What fees? When bankers pay to do deals
As an ex-banker, I am used to hearing rants about the miserable fees paid by Asia’s state-owned issuers, but even I struggle to comprehend the lengths dealers must now go to if they want to win a deal.
I caught up with one head of DCM from India this week — he had brought some of his key clients to meet investors in Hong Kong — and he was very clear about why his group did not include a single representative from a state-owned firm.
After years of dealing with SOEs, his firm made a New Year’s resolution to stop working with them. The reason was, of course, fees. Or should I say the lack thereof.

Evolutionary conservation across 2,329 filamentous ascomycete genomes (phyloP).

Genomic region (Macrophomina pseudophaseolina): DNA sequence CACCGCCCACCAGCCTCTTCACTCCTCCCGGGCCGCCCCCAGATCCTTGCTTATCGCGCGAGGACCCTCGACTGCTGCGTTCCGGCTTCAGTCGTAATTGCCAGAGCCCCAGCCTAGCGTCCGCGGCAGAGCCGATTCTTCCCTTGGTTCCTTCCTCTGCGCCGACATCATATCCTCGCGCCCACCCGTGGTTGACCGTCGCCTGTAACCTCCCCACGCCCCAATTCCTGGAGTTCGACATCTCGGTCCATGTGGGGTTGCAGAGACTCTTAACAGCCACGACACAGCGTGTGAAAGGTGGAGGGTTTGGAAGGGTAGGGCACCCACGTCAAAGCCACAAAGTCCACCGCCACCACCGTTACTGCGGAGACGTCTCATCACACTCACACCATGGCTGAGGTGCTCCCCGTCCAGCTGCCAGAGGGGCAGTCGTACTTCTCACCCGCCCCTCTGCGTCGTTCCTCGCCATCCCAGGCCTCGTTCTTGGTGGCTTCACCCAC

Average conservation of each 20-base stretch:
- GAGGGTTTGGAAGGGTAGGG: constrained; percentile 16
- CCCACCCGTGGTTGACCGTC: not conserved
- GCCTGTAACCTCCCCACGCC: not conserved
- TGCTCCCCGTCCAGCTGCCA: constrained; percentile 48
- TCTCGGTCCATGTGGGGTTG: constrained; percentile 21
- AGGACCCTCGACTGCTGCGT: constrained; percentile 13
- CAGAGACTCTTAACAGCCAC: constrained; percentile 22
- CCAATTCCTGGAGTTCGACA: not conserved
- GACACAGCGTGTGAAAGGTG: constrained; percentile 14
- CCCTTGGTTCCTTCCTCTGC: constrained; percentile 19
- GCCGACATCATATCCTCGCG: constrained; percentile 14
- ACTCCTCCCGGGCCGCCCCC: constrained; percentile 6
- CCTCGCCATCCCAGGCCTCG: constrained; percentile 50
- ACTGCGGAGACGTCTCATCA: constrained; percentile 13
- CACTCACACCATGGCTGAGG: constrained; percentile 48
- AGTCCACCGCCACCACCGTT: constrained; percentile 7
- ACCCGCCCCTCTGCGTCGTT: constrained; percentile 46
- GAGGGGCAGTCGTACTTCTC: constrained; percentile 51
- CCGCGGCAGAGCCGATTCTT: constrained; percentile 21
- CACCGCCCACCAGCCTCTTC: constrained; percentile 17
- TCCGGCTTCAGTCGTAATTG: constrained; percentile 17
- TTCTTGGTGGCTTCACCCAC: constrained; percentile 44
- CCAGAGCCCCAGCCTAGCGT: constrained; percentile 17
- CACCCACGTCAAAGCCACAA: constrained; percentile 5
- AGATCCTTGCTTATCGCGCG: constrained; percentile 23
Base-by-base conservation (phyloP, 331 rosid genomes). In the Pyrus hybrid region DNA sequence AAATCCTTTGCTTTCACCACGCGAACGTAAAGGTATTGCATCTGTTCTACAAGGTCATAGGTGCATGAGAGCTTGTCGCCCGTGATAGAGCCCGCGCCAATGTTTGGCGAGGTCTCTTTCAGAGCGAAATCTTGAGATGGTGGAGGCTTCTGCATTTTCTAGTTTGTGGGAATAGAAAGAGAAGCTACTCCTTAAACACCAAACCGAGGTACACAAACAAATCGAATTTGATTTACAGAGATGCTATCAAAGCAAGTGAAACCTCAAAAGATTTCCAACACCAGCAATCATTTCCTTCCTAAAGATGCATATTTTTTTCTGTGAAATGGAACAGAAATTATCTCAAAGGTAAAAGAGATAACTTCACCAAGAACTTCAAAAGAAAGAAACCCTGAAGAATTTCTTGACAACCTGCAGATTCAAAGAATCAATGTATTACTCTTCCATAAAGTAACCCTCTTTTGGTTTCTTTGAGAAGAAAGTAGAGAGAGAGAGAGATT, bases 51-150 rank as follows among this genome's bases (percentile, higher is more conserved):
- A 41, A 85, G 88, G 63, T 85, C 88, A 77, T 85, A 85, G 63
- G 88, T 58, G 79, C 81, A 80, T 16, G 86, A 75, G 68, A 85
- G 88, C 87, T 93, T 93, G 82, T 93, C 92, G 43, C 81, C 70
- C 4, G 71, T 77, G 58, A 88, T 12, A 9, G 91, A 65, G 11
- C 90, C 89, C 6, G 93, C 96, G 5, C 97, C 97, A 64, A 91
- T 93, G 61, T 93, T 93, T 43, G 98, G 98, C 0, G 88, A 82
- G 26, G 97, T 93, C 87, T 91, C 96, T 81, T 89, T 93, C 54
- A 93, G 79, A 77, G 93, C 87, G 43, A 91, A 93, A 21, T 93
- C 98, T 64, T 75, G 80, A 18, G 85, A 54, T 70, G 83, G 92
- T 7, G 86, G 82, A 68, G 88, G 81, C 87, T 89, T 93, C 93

It is no secret that India’s SOEs usually pay a very “nominal” fee to banks for their services. Talk of the token one rupee fee has done the rounds for years. But one of my friend's clients went a step too far on a bond deal when the treasury slapped his legal and accounting expenses on the banks running the deal.
According to the client, the banks should have been happy for the business as the deal would help them climb a couple of notches on the league table.
But from that moment on, my friend and his firm decided to leave state-owned mandates well alone.
A sensible approach for sure. But I couldn’t help but admire the issuer for having made its banks shell out money for providing it a service. Now that is an impressive negotiation skill. Bankers – watch and learn.